Hiawatha Bray, the long-time Tech Lab columnist at the Boston Globe, has an interesting article about fake news. Entitled, “Can computers tell if an Internet news story is mostly true or mostly false,” Bray’s article notes these common features of fake news on the Internet:
- Lots of capitalized words or exclamation points.
- Use of words denote extreme certainty such as “absolutely” and “always.”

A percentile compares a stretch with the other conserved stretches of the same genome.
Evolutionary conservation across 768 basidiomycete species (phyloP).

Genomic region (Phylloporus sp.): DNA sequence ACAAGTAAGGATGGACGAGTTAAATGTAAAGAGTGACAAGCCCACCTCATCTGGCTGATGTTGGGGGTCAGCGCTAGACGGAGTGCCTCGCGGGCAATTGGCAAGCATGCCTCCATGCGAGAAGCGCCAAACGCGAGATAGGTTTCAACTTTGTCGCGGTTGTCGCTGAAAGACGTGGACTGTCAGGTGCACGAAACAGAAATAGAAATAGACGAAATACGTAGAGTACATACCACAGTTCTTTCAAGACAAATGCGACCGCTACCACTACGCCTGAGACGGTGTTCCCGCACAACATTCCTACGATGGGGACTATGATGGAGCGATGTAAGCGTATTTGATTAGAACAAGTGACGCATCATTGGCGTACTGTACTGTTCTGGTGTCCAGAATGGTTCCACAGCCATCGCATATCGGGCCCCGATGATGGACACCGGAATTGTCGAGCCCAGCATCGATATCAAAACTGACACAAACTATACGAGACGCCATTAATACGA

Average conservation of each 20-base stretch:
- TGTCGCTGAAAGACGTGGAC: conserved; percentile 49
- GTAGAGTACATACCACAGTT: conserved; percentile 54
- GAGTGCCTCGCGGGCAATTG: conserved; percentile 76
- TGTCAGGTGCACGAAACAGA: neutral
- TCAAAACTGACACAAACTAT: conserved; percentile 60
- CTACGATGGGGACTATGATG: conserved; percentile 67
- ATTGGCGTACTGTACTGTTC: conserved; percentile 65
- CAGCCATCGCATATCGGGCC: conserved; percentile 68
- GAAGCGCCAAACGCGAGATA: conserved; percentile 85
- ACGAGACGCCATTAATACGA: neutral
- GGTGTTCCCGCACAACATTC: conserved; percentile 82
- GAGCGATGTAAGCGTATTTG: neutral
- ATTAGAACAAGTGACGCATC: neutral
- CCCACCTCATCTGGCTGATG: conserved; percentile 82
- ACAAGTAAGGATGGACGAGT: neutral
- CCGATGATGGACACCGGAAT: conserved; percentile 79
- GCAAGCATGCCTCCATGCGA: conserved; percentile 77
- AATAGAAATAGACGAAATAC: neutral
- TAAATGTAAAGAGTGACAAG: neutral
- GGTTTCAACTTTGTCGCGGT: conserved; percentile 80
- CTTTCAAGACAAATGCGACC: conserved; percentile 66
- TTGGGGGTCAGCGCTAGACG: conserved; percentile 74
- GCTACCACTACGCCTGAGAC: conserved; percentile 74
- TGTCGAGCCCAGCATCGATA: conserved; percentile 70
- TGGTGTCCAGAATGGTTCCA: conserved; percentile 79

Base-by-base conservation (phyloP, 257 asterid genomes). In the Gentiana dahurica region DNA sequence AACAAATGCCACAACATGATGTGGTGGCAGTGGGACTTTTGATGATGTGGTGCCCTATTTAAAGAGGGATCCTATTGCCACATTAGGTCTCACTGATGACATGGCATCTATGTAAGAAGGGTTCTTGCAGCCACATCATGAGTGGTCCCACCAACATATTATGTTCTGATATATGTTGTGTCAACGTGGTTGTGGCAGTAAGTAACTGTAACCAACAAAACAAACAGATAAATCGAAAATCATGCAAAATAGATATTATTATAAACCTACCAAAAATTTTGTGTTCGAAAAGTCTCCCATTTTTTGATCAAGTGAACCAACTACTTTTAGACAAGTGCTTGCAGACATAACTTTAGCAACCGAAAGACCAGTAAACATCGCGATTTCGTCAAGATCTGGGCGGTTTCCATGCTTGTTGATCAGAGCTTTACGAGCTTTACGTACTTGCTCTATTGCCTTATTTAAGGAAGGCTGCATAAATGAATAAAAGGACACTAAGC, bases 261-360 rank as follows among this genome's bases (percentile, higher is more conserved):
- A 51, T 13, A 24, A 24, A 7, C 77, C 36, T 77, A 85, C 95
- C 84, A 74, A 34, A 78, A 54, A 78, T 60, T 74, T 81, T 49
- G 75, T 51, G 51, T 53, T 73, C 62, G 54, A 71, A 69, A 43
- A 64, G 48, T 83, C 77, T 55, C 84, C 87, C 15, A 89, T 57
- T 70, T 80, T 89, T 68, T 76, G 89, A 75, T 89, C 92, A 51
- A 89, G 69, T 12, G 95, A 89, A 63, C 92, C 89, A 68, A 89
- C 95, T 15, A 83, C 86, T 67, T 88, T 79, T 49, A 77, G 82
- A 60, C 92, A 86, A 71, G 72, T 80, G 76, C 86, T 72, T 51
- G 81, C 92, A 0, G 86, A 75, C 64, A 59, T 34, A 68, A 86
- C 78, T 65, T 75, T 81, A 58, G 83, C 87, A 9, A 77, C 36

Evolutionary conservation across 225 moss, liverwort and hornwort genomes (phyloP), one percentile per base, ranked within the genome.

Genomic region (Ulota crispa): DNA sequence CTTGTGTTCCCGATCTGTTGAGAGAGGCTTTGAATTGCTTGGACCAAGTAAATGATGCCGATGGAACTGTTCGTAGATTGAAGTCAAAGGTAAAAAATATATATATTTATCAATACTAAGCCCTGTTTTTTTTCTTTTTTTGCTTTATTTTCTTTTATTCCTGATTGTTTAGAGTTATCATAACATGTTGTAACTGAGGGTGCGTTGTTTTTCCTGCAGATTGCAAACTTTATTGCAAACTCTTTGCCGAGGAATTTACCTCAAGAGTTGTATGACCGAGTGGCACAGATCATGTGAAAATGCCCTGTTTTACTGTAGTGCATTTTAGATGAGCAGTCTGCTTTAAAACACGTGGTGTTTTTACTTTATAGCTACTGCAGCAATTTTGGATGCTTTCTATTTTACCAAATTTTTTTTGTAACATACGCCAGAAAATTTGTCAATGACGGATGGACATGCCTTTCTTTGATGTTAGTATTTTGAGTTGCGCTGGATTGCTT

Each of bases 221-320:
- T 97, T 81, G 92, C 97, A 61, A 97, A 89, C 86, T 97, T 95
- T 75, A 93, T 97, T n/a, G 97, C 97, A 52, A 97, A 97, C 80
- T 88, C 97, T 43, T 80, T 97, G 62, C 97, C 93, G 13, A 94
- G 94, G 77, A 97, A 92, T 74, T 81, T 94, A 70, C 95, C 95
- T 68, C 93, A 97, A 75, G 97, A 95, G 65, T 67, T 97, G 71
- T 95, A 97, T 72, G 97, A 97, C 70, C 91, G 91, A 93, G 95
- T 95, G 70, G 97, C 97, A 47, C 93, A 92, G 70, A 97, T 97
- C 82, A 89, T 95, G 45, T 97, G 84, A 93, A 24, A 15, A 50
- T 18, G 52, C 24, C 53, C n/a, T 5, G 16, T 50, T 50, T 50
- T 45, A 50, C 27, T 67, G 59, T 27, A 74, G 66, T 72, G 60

- Sentences that tend to be shorter and simpler. (Which makes them easier to read and forward.)
- Fewer “love” or “laughter” icon clicks on Facebook. (Real news doesn’t usually generate such emotion, apparently.)
- The media sites where these articles originated don’t have Wikipedia entries about them.
- These sites, which may be similar to real news sites, have URLs that are long and filled with unusual characters. (Many reliable news sites are much cleaner.)